Low stock density is not the only factor contributing to bream becoming difficult to catch though. Certainly, on the venue that I have been fishing half-heartedly for the last couple of years there are plenty of bream given the relatively small size of the lake. Another interesting observation on this lake is that although between the syndicate we have caught quite a lot of bream now, probably something like a quarter of the lake stock, the real monsters that we have seen sunning themselves on the surface have been conspicuous by their absence in catches.
Of course, half the battle is that with quite a secretive group of anglers, and few captures the pattern of behaviour of the bream has been quite slow to understand. Others have been quicker on the uptake and have spent longer on the lake and have caught a lot more than me by putting the pieces of the jigsaw puzzle together quicker. The signs are there, you just have to be meticulous in how you put this information together.
My approach on this lake now, when the angler pressure allows, is to spend as much time as possible looking for signs, not just of the fish, but what else is going on in the lake, and then fishing in a more refined way that hopefully won’t push the fish out of the area. Signs vary from bream slicing as they move around the lake, to at times intense bubbling as the fish (bream, carp and tench) root up the bottom, to signs of fly hatches on the surface. Rather than lazily pitch up in a swim I have had to work hard to try my best to get the location spot on every time. The result is that I feel I am getting on the fish more often than not, and that bad habits picked up on other, easier, waters have been sorted out. The results have not improved though, but this is more through lack of fishing time than anything else.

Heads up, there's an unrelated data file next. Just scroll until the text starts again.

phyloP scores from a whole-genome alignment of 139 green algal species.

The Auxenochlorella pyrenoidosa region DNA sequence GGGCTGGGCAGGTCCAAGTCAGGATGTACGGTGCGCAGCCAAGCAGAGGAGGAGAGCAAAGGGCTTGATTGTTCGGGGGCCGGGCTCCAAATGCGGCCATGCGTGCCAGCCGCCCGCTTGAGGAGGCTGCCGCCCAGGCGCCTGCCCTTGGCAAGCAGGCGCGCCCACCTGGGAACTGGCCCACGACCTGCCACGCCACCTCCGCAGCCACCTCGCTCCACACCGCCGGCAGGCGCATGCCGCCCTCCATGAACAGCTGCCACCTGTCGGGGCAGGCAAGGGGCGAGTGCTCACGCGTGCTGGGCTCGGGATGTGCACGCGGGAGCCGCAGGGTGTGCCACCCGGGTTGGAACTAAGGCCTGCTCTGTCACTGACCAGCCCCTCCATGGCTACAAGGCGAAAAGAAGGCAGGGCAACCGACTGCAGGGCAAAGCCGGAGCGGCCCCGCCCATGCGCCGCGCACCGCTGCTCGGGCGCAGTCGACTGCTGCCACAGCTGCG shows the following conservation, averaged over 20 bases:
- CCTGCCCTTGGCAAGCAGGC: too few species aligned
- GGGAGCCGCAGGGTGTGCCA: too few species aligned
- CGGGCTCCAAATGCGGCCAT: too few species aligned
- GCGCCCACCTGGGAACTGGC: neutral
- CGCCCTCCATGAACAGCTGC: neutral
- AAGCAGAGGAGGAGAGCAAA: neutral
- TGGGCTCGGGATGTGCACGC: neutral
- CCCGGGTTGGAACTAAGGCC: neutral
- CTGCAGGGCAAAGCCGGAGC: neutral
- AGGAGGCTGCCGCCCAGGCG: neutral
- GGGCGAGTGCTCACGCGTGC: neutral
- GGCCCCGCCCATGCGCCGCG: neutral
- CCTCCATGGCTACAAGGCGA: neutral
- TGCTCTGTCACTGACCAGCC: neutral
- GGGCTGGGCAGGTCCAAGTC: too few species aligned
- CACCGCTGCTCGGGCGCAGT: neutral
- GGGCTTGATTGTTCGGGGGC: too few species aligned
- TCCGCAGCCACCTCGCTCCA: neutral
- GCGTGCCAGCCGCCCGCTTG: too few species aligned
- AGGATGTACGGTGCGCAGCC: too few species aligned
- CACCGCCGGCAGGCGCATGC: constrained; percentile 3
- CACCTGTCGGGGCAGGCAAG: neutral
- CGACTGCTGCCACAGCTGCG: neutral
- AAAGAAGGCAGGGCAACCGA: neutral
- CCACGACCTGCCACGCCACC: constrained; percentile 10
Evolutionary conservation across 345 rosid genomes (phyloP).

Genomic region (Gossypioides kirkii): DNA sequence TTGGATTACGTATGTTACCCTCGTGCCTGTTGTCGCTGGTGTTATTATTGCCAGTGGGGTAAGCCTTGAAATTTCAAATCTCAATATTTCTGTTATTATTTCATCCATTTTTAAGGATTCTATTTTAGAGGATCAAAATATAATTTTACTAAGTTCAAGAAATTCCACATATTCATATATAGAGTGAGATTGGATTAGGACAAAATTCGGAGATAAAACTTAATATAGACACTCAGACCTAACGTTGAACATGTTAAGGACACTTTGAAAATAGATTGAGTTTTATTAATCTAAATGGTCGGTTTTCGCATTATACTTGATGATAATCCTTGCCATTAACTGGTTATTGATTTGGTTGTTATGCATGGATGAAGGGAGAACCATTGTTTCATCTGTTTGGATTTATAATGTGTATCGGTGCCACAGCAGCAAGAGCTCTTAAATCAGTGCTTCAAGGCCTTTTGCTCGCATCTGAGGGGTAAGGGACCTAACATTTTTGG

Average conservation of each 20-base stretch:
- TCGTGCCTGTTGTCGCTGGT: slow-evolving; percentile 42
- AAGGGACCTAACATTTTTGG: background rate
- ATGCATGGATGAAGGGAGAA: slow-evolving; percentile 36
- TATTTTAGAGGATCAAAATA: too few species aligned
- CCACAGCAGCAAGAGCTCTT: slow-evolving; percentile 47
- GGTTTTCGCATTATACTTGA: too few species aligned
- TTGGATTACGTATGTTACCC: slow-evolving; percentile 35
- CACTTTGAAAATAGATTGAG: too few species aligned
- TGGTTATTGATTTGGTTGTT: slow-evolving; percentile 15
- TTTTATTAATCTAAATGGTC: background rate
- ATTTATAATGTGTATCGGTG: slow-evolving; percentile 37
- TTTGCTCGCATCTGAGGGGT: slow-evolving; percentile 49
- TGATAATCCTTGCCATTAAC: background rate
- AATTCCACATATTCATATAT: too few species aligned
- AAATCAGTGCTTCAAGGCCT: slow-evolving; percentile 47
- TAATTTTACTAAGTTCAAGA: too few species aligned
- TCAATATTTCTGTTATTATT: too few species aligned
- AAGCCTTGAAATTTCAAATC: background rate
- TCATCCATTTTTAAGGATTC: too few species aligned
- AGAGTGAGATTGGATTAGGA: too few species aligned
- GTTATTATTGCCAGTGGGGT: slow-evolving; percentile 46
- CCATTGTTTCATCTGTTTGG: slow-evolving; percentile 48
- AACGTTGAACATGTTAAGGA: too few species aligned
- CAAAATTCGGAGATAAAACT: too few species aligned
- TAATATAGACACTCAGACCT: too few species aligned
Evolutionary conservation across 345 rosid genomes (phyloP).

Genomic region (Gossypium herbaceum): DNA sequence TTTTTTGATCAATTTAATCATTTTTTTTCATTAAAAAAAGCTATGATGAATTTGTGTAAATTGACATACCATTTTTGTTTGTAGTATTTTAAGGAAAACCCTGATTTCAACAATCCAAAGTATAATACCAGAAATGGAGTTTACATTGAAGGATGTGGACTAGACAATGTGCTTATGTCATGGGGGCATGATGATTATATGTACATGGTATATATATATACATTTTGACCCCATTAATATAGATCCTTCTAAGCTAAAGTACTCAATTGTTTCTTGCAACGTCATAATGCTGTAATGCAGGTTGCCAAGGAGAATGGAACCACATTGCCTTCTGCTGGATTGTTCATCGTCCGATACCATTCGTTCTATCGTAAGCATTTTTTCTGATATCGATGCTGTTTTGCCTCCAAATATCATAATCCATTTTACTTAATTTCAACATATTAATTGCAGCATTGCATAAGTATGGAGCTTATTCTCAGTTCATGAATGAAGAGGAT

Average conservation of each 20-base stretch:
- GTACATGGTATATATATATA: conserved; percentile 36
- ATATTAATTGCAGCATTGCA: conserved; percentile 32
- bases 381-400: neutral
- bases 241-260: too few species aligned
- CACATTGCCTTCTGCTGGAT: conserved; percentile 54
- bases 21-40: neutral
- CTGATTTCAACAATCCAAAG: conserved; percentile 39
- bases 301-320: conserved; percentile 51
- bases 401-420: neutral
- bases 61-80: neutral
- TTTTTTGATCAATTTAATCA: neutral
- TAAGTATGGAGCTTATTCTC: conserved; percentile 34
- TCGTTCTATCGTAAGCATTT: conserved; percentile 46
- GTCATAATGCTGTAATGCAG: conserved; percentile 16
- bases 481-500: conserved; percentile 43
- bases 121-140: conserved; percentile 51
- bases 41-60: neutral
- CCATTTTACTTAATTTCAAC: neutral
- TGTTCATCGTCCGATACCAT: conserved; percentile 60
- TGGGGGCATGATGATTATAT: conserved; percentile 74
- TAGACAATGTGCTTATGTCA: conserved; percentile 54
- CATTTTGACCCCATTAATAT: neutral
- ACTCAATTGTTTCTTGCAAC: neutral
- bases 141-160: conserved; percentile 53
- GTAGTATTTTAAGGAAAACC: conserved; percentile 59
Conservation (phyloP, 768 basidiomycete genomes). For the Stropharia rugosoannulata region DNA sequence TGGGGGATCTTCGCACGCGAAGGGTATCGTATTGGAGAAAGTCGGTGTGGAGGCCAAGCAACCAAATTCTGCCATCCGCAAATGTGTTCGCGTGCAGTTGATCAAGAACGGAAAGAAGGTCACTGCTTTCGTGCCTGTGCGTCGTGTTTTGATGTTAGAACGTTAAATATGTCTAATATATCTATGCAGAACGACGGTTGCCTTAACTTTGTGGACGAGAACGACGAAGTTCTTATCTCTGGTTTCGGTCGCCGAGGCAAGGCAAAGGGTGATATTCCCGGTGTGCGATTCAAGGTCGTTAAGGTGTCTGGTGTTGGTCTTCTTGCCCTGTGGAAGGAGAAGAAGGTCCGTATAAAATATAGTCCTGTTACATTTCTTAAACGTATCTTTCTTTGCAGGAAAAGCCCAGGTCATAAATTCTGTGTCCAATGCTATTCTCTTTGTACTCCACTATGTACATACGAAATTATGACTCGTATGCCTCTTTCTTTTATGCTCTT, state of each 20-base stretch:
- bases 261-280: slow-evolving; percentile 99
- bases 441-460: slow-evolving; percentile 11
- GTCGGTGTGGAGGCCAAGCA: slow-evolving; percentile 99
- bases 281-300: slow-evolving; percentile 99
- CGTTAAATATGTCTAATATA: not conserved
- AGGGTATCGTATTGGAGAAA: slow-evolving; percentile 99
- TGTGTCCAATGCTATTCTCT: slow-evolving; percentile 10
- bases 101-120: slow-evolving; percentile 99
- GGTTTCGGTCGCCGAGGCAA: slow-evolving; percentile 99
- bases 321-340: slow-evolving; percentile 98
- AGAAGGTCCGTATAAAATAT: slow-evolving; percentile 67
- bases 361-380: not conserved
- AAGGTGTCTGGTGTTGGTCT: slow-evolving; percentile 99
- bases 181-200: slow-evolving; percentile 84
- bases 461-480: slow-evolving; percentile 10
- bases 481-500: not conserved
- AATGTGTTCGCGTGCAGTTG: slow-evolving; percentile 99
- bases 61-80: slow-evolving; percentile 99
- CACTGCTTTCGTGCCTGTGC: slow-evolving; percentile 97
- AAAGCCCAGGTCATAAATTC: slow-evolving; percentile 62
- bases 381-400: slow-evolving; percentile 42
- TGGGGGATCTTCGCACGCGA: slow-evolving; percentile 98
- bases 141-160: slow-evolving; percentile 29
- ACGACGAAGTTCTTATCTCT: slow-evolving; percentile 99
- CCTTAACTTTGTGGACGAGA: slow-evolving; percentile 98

The other part of the equation that I have been looking at is my baiting approach, and compared to other venues I have started to use much less bait on this lake than elsewhere. My thinking is that if I get my location right then the bream are likely to be already present and heavy baiting will only push them out of the area, perhaps for several days. I certainly made this mistake in the Spring where I had fish present in front of me on arrival and pushed them out with a bait bombardment. Fortunately, they returned the following night and I managed to bag one.
My current approach on this lake is to use the minimum of bait, and to avoid the use of spods and marker floats as much as possible. Instead of the big groundbait bombardment I use a scattering of 10mm Scopex Squid boilies put out with the catapult and a couple of pints of maggots, plus a few 3mm Scopex Feed Pellets introduced with a tiny spod spread across the four rods. You will notice that I am using boilies as bait, mainly this is to cut down on the number of tench caught and because the past history of the lake has shown that the really outsized bream have been caught by carp anglers on boilies, coincidence perhaps, as most of the carp anglers use only boilies, but perhaps it is another factor. Time will tell.
It did. I struggled on and never really got to grips with the lake, eventually calling it a day and spending the following spring tench fishing, but that is another story.